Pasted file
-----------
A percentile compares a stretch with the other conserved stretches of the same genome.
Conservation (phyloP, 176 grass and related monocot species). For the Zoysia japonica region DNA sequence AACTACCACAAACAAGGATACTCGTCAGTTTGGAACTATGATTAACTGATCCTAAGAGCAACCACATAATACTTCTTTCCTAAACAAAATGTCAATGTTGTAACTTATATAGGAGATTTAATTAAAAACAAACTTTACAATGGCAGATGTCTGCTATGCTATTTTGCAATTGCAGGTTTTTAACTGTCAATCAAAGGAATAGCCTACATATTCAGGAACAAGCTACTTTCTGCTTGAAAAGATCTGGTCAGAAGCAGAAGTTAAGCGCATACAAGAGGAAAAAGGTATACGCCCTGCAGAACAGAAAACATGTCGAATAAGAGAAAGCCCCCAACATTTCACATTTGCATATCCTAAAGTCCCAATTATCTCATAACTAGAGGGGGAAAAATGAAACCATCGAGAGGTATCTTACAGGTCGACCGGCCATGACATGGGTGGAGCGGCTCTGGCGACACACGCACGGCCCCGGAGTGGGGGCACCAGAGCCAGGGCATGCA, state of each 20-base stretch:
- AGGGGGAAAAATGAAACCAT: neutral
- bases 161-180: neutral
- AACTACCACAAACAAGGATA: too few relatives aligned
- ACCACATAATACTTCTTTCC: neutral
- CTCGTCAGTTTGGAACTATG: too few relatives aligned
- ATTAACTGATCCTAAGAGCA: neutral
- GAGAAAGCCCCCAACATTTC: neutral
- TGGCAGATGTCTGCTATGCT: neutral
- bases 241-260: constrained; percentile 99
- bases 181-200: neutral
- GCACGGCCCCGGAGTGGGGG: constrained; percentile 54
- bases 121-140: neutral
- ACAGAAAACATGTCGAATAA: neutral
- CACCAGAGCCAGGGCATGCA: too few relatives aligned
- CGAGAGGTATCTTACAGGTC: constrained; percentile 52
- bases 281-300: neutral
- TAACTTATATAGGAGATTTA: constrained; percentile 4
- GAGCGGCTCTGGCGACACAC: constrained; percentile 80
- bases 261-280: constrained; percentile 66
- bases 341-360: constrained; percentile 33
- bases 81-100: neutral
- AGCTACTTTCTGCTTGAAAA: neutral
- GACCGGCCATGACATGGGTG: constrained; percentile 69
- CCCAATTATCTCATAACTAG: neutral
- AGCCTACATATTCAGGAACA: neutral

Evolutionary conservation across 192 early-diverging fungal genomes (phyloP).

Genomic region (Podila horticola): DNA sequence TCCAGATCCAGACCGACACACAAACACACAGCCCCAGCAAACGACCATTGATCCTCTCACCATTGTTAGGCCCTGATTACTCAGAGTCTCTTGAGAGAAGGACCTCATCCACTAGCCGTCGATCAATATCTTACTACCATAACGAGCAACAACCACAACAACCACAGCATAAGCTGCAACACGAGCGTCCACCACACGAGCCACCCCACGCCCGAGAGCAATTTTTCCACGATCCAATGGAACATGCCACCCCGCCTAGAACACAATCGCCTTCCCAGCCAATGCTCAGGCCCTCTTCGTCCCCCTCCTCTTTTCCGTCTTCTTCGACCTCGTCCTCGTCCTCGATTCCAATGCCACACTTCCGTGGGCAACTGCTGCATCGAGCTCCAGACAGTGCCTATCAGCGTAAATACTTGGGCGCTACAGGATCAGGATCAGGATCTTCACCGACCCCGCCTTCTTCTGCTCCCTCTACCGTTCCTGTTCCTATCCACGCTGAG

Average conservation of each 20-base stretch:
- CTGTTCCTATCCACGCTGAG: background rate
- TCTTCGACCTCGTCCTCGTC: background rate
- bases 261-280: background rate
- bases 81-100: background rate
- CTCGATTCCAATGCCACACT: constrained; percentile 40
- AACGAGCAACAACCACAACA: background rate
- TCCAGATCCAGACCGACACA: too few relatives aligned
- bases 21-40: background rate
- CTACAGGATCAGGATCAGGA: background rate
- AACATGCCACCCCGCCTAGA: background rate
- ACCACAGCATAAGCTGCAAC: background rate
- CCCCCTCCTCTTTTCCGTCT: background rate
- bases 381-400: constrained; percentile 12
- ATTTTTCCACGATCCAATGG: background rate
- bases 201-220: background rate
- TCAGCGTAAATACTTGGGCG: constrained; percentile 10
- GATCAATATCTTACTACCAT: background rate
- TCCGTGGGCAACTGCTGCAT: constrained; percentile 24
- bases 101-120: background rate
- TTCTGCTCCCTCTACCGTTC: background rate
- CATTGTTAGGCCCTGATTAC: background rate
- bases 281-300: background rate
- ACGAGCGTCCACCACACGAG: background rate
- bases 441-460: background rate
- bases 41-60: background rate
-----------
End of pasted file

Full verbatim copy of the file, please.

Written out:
A percentile compares a stretch with the other conserved stretches of the same genome.
Conservation (phyloP, 176 grass and related monocot species). For the Zoysia japonica region DNA sequence AACTACCACAAACAAGGATACTCGTCAGTTTGGAACTATGATTAACTGATCCTAAGAGCAACCACATAATACTTCTTTCCTAAACAAAATGTCAATGTTGTAACTTATATAGGAGATTTAATTAAAAACAAACTTTACAATGGCAGATGTCTGCTATGCTATTTTGCAATTGCAGGTTTTTAACTGTCAATCAAAGGAATAGCCTACATATTCAGGAACAAGCTACTTTCTGCTTGAAAAGATCTGGTCAGAAGCAGAAGTTAAGCGCATACAAGAGGAAAAAGGTATACGCCCTGCAGAACAGAAAACATGTCGAATAAGAGAAAGCCCCCAACATTTCACATTTGCATATCCTAAAGTCCCAATTATCTCATAACTAGAGGGGGAAAAATGAAACCATCGAGAGGTATCTTACAGGTCGACCGGCCATGACATGGGTGGAGCGGCTCTGGCGACACACGCACGGCCCCGGAGTGGGGGCACCAGAGCCAGGGCATGCA, state of each 20-base stretch:
- AGGGGGAAAAATGAAACCAT: neutral
- bases 161-180: neutral
- AACTACCACAAACAAGGATA: too few relatives aligned
- ACCACATAATACTTCTTTCC: neutral
- CTCGTCAGTTTGGAACTATG: too few relatives aligned
- ATTAACTGATCCTAAGAGCA: neutral
- GAGAAAGCCCCCAACATTTC: neutral
- TGGCAGATGTCTGCTATGCT: neutral
- bases 241-260: constrained; percentile 99
- bases 181-200: neutral
- GCACGGCCCCGGAGTGGGGG: constrained; percentile 54
- bases 121-140: neutral
- ACAGAAAACATGTCGAATAA: neutral
- CACCAGAGCCAGGGCATGCA: too few relatives aligned
- CGAGAGGTATCTTACAGGTC: constrained; percentile 52
- bases 281-300: neutral
- TAACTTATATAGGAGATTTA: constrained; percentile 4
- GAGCGGCTCTGGCGACACAC: constrained; percentile 80
- bases 261-280: constrained; percentile 66
- bases 341-360: constrained; percentile 33
- bases 81-100: neutral
- AGCTACTTTCTGCTTGAAAA: neutral
- GACCGGCCATGACATGGGTG: constrained; percentile 69
- CCCAATTATCTCATAACTAG: neutral
- AGCCTACATATTCAGGAACA: neutral

Evolutionary conservation across 192 early-diverging fungal genomes (phyloP).

Genomic region (Podila horticola): DNA sequence TCCAGATCCAGACCGACACACAAACACACAGCCCCAGCAAACGACCATTGATCCTCTCACCATTGTTAGGCCCTGATTACTCAGAGTCTCTTGAGAGAAGGACCTCATCCACTAGCCGTCGATCAATATCTTACTACCATAACGAGCAACAACCACAACAACCACAGCATAAGCTGCAACACGAGCGTCCACCACACGAGCCACCCCACGCCCGAGAGCAATTTTTCCACGATCCAATGGAACATGCCACCCCGCCTAGAACACAATCGCCTTCCCAGCCAATGCTCAGGCCCTCTTCGTCCCCCTCCTCTTTTCCGTCTTCTTCGACCTCGTCCTCGTCCTCGATTCCAATGCCACACTTCCGTGGGCAACTGCTGCATCGAGCTCCAGACAGTGCCTATCAGCGTAAATACTTGGGCGCTACAGGATCAGGATCAGGATCTTCACCGACCCCGCCTTCTTCTGCTCCCTCTACCGTTCCTGTTCCTATCCACGCTGAG

Average conservation of each 20-base stretch:
- CTGTTCCTATCCACGCTGAG: background rate
- TCTTCGACCTCGTCCTCGTC: background rate
- bases 261-280: background rate
- bases 81-100: background rate
- CTCGATTCCAATGCCACACT: constrained; percentile 40
- AACGAGCAACAACCACAACA: background rate
- TCCAGATCCAGACCGACACA: too few relatives aligned
- bases 21-40: background rate
- CTACAGGATCAGGATCAGGA: background rate
- AACATGCCACCCCGCCTAGA: background rate
- ACCACAGCATAAGCTGCAAC: background rate
- CCCCCTCCTCTTTTCCGTCT: background rate
- bases 381-400: constrained; percentile 12
- ATTTTTCCACGATCCAATGG: background rate
- bases 201-220: background rate
- TCAGCGTAAATACTTGGGCG: constrained; percentile 10
- GATCAATATCTTACTACCAT: background rate
- TCCGTGGGCAACTGCTGCAT: constrained; percentile 24
- bases 101-120: background rate
- TTCTGCTCCCTCTACCGTTC: background rate
- CATTGTTAGGCCCTGATTAC: background rate
- bases 281-300: background rate
- ACGAGCGTCCACCACACGAG: background rate
- bases 441-460: background rate
- bases 41-60: background rate